Writing and Portkeys

Do you read or watch Harry Potter?  Because I’m about to make what may well be an annoying analogy:

A good story is like a portkey.

At this point you must figure you know what I’m going to say next.  I’ll say something like, a good story is like a portkey because they both transport you to new places, or something hokey like that, right?

Right?

Well, actually, no.  That is certainly a fine argument, but it’s not the argument I am going to make today.  Today, leaving all abstract concepts of stories as transportation behind, I would like to focus more specifically on how Rowling described the way using a portkey felt. Remember that?  It first showed up in Book 4, and it was pretty vivid if my memory serves.  She described the feeling of something hooking Harry right behind the navel and dragging him along in a breathless rush that he couldn’t stop or control.  Of course, those aren’t her exact words.  But the gist was the same.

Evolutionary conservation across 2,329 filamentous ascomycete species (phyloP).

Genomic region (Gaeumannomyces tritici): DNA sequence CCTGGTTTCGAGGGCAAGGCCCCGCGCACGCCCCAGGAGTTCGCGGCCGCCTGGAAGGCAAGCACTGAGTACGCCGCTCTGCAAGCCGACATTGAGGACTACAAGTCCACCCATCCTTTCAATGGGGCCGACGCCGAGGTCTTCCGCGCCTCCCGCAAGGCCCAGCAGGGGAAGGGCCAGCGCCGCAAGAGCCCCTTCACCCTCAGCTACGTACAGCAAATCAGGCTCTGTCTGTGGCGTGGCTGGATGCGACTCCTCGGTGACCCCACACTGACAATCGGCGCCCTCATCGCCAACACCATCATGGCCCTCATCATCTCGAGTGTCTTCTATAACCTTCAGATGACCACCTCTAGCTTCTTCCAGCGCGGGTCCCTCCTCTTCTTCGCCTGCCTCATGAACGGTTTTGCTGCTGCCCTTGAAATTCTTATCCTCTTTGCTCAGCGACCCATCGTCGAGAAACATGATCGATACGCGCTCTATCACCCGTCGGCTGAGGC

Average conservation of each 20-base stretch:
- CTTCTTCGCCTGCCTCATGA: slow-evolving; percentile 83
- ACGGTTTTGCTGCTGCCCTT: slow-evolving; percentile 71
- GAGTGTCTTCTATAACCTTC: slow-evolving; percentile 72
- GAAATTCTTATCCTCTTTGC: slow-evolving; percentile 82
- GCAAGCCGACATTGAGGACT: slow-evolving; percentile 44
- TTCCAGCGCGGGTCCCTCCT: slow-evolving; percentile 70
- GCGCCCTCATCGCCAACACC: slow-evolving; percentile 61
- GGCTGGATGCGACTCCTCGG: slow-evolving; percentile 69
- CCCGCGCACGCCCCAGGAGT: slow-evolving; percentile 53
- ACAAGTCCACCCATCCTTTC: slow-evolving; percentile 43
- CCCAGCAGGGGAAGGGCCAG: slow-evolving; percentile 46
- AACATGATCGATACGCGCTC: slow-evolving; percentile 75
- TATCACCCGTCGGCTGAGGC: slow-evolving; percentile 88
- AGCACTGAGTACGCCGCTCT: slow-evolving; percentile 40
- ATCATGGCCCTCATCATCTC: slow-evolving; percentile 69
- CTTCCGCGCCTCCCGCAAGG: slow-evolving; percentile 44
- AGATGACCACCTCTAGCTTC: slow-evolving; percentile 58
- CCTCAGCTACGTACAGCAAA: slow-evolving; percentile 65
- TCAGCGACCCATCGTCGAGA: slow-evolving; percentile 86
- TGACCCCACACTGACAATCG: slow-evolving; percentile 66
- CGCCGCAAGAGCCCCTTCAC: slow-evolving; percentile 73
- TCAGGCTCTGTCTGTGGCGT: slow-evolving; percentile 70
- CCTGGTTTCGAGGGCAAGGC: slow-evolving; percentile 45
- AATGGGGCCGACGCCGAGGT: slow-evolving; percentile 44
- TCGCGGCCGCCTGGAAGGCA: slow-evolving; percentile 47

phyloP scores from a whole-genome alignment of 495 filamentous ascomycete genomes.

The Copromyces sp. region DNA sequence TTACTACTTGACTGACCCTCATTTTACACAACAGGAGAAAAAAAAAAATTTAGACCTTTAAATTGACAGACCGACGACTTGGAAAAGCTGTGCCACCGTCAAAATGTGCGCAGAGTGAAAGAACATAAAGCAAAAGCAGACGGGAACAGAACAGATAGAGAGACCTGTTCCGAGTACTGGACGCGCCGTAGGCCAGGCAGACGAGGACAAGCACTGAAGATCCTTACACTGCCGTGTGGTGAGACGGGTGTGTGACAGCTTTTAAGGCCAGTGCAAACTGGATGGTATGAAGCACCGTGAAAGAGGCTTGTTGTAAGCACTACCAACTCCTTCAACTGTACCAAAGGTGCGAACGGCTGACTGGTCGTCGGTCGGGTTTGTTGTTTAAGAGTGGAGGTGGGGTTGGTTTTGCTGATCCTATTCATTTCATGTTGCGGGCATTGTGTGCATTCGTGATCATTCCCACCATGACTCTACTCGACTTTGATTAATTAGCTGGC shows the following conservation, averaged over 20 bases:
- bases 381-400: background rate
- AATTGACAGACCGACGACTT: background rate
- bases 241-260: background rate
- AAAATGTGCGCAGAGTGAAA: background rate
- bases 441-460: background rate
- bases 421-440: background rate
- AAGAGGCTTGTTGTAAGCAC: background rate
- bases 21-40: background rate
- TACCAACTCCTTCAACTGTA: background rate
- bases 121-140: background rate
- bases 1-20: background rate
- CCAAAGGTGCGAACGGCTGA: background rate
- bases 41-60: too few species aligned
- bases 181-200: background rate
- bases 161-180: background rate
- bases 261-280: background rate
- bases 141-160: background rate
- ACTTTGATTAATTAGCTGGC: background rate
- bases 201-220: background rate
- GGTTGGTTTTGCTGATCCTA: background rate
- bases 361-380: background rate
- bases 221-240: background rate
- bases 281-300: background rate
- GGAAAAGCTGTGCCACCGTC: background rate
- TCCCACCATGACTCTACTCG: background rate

That exact sensation is what you get from a well-plotted, well-paced, well-told story.  Remember the last time you started reading a book and stayed up all night, even though you had to get up early in the morning, because you just couldn’t put it down?  You just had to find out what happened next.  No matter what.

Do you agree?  To me, this is one of the ultimate goals of writing, and also one of the ultimate tests.  Does your story reach out and drag the reader to the end in a breathless rush they can’t stop or control?

If not, how can you change it so that it does?

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